[Ovmsdev] OVMS v3 First Board Layout

Mark Webb-Johnson mark at webb-johnson.net
Fri Mar 31 13:30:22 HKT 2017

It seems that a dual voltage design would not be ideal.

We’d have to go 12V -> 5V, and then 5V -> 3.3V.

But then USB 5V is not necessarily 5V, so we would also have to deal with boosting that if necessary.

We could use a dual-output buck converter 12V -> 5V and 3.3V. But, then we still have to deal with the USB issue for true 5V.

Reading what all you guys are saying (thanks to all that gave feedback), it does seem that the concerns are unwarranted.

Perhaps we can build the dev boards just pure 3.3V, and see how it goes. We’d use a high range buck converter to bring everything down to 3.3V. If we can find one that would also work in the USB 5V range, then we could just use that. If not, we use a cheap and simple 5V->3.3V device. I’ll ask the China guys what they can recommend based on what they have available and popular in their market.

Regards, Mark.

> On 30 Mar 2017, at 10:33 PM, Collin Kidder <collink at kkmfg.com> wrote:
> I'm unsure of why the 3.3v transceiver would be a problem. CAN wiring
> is supposed to be differential and it isn't supposed to matter if it
> is 20V and 18V relative to local ground or 4V and 2V. There is isn't a
> requirement to keep a shared ground between two CAN devices so how
> would a remote node even know what the "voltage" of CAN-L is? Voltage
> is only defined between two points so if you don't share a ground
> between two nodes then the only voltage the transceiver knows is CAN-L
> to CAN-H which will range by the proper amount whether you use a 5V or
> 3.3V transceiver. I've used the SN65HVD series transceivers in all
> sorts of things and never had a single problem. I've also used the
> ISO1050 isolated transceiver and also had no problems with different
> devices. But, if the 5V transceiver is cheaper and you can get 5V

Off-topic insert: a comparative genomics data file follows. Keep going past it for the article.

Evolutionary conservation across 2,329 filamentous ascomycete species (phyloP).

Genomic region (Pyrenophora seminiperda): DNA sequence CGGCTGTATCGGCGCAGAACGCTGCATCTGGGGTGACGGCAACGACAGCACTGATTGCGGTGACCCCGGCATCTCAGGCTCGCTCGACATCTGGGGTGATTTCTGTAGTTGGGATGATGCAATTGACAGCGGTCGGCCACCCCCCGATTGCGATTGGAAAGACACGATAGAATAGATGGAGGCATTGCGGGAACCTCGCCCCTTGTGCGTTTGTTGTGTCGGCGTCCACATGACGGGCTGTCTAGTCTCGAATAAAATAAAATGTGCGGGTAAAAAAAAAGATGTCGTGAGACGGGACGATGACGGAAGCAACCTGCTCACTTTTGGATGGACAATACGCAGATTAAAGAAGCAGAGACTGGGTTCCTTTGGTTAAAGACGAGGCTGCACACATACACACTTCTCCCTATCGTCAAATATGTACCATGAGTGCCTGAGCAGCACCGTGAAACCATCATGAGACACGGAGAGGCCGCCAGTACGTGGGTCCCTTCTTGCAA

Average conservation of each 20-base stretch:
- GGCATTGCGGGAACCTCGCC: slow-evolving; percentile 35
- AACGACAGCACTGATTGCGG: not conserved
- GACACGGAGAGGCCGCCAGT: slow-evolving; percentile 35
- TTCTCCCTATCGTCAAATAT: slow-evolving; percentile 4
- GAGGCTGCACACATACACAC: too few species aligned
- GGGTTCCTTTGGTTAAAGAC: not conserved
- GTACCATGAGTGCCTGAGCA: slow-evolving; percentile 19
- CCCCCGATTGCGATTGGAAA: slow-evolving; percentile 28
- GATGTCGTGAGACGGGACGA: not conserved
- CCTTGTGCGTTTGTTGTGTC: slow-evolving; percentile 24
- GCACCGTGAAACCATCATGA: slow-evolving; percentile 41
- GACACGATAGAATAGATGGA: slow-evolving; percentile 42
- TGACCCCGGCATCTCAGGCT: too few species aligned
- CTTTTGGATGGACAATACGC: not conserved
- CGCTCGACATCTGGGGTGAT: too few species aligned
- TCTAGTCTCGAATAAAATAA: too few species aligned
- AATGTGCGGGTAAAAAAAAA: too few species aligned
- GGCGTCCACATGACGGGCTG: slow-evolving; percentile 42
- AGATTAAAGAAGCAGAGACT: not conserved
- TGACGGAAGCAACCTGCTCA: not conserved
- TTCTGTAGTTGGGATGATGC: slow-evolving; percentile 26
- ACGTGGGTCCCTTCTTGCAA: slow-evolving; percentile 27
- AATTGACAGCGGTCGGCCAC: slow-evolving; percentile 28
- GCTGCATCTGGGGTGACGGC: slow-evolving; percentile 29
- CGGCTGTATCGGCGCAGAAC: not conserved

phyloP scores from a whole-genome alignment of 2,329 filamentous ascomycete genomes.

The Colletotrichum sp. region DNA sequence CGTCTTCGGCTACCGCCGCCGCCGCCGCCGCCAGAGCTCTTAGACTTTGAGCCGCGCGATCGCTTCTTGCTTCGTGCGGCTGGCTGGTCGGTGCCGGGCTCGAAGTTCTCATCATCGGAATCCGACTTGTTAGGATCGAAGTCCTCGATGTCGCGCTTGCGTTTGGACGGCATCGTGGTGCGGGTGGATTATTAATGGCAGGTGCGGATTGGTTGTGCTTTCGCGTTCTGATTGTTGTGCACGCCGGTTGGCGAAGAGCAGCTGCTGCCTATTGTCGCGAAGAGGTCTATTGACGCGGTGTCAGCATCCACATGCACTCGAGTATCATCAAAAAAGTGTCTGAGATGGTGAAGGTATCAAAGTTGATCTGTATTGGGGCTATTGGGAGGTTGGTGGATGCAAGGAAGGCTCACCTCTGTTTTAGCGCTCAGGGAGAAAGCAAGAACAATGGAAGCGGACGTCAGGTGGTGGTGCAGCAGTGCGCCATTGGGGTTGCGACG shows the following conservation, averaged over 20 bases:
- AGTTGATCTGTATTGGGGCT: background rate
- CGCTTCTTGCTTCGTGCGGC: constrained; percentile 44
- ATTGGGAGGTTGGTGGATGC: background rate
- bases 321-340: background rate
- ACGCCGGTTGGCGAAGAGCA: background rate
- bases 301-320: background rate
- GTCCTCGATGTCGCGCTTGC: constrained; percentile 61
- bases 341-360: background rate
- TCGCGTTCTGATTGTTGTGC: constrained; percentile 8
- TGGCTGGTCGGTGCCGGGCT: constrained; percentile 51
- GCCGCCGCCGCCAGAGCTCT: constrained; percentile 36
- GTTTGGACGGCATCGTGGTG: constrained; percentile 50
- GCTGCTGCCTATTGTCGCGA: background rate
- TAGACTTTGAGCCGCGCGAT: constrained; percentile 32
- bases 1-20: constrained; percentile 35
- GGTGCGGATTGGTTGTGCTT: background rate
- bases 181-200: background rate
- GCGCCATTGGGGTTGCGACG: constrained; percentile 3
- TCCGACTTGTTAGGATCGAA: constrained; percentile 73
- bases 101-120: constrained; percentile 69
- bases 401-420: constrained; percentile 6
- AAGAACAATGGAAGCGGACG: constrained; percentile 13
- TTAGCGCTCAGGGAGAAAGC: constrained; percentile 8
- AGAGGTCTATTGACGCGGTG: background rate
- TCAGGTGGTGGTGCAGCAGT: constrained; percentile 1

> easily enough then maybe that's still the way to go. I'm just saying
> in my experience the concern isn't terribly warranted. YMMV.
> On Wed, Mar 29, 2017 at 9:07 PM, Mark Webb-Johnson
> <mark at webb-johnson.net> wrote:
>> I’m trying to finalise the OVMS v3 final board layout, with the factory in
>> China. We have some questions and seek your opinions:
>> CAN transceivers / power
>> Overall, the OVMS v3 system runs at 3.3V. We have two power supply sources:
>> USB (where we use a 5V -> 3.3V regulator), and +12V vehicle power (where we
>> use a +12V -> 3.3V switching power supply, to be as energy efficient as
>> possible). Diodes are used for reverse-polarity protection as well as coping
>> with the situation where both usb and vehicle power is applied
>> simultaneously.
>> Our problem is with the CAN transceivers. I’m used to the MCP2551 (been
>> using it for a decade or more), but that is 5V so greatly complicates the
>> power supply arrangements at the +12V side. We can switch to something like
>> the SN65HVD233 transceiver that works at 3.3V.
>> But, I am concerned about comments I am reading about 3.3V CAN transceivers
>> and their inability to meet the ISO11898 dominant condition requirement of
>> 3.5V. From my understanding, these 3.3V CAN transceivers get around this by
>> driving CAN-L to 1V, to still get the differential of about 2V (recessive
>> condition?). My concern is compatibility.
>> What do people think about this? Any recommendations?
>> External Connectors
>> The idea is to retain the existing DB9 connector, with the same basic pin
>> arrangement:
>> DB9-M   Signal
>> 3       Chassis/Power GND
>> 2       CAN-L (primary)
>> 7       CAN-H (primary)
>> 4       CAN-L (alternate CAN)
>> 5       CAN-H (alternate CAN)
>> 9       +12V Vehicle Power
>> That leaves pins #1, #6, and #8 free for expansion uses. It gives us
>> compatibility with existing OVMS cables.
>> We would then add a second connector. The suggestions here are DB15 normal
>> density, DB25 normal density, or DA-26 high density. My preference is the
>> DA-26 (as DB25 is the old parallel printer style connector and very bulky).
>> As well as power lines, expansion cards could wire to this connector to
>> expose external inputs/outputs.
>> What do people think about the DA-26 connector? I’m suggesting a female
>> version (as power is carried there, and I don’t want the pins to get pushed
>> together for a short).
>> Note that we’ve also got a micro-usb socket, as well as space for GPS and
>> GSM/GNS antennas.
>> Other than that, we are good to go. Things have stabilised now with
>> Espressif, so we can proceed with building developer boards.
>> Regards, Mark.
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